(Michael McDonald, Breaking Energy) For the past two years oil prices have suffered because of excess supply. To respond to this slump, OPEC, in conjunction with other oil producing countries, came to an agreement that would ensure a reduction in the production of crude oil. As of January 2017, the agreement has gone into effect with strong support from participating countries.
According to the International Energy Agency reported that 90% of the countries in accord with the agreement have maintained support and participation. The price of the OPEC Reference Basket rose from $25 per barrel in 2016, to $52.40 per barrel in 2017 largely thanks to OPEC’s supply cut.
While this increase displays a promising recovery, the participants in this agreement still face an external threat: U.S. Energy Producers. While OPEC and the participating oil producing countries have worked to reduce oil exports, U.S. oil producers have continued to grow their business and production. In a recent report, the Energy Information Administration predicted that U.S. shale oil production will increase by 80,000 barrels per day by March 2017. This information highlights U.S. shale oil production companies as investments with strong growth potentials. A recent article from Seeking Alpha stated that the U.S. is not the only country that oil producing nations should be aware of. Canada and Brazil are expected to further their oil production and increase the global supply of available oil. This expansion of production will continue to threaten the price of oil, and, as a result, threaten the economies of OPEC and oil producing nations.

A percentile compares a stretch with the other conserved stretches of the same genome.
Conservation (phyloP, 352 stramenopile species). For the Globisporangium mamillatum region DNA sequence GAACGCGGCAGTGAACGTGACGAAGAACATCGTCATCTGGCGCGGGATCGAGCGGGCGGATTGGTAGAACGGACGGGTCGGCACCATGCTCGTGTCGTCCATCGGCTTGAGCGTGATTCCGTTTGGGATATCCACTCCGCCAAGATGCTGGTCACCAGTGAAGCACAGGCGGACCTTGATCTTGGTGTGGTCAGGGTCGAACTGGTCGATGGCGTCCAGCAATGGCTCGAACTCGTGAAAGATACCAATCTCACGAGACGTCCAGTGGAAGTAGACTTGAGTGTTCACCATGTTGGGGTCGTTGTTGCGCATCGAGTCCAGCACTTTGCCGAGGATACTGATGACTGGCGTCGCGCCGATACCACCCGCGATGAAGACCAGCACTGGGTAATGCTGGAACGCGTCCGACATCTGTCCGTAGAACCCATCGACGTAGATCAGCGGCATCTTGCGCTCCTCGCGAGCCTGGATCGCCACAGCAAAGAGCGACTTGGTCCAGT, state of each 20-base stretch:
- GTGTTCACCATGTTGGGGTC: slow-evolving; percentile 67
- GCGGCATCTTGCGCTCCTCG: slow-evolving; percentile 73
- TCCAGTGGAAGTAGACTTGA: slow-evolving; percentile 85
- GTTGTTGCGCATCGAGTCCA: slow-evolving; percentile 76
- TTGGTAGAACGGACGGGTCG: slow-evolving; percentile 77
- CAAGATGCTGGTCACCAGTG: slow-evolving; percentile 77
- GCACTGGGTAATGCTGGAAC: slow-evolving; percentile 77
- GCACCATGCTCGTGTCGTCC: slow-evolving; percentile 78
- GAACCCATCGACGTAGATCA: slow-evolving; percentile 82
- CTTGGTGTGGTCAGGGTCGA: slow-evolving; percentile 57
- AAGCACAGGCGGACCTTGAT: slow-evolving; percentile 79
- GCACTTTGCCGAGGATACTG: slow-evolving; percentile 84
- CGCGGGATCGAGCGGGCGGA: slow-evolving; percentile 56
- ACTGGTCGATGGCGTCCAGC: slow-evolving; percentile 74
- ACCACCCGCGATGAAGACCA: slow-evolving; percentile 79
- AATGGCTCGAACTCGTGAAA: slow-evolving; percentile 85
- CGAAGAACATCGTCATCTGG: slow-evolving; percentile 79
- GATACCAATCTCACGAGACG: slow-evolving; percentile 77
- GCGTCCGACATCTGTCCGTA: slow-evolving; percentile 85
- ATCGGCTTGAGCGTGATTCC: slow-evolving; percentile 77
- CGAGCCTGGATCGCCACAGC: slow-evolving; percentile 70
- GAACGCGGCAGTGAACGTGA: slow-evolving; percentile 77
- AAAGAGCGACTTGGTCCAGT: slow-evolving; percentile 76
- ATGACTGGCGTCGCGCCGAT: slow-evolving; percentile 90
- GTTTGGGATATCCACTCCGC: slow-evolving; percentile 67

It is important to note that the price of oil is not the sole concern for the countries participating in the 2016 agreement. A major concern for many nations is their security of the market share. Prior to cutting back production, these nations held a significant percentage of the market share for this industry. Now that the production cuts have been enacted, it will become increasingly difficult to maintain their position. For example, Saudi Arabia previously had one of the largest market shares in the oil industry. Production cuts, in combination with the rising threat of the U.S. oil industry, are posing a serious threat to the country’s position in the market. To combat these threats, Saudi Arabia has targeted Asia as a new market in an effort to keep hold of their position. Although this strategy has not completely mitigated the threat, it may assist in slowing the effects of the production cuts. U.S. shale oil producers have a unique opportunity to secure a greater percentage of the industry’s market share at this point in time.
OPEC’s agreement in accordance with other oil producing countries is a noteworthy achievement highlighting cooperation that is viewed as uncommon for the participating countries. The goal of the agreement is logical, as are the measures that the countries have taken to ensure price increases. The problem lies in the increasing U.S. production of oil. This fairly recent member of the oil industry will continue to be a significant external factor in determining oil prices.
Reprinted with permission from Breaking Energy via iCopyright license.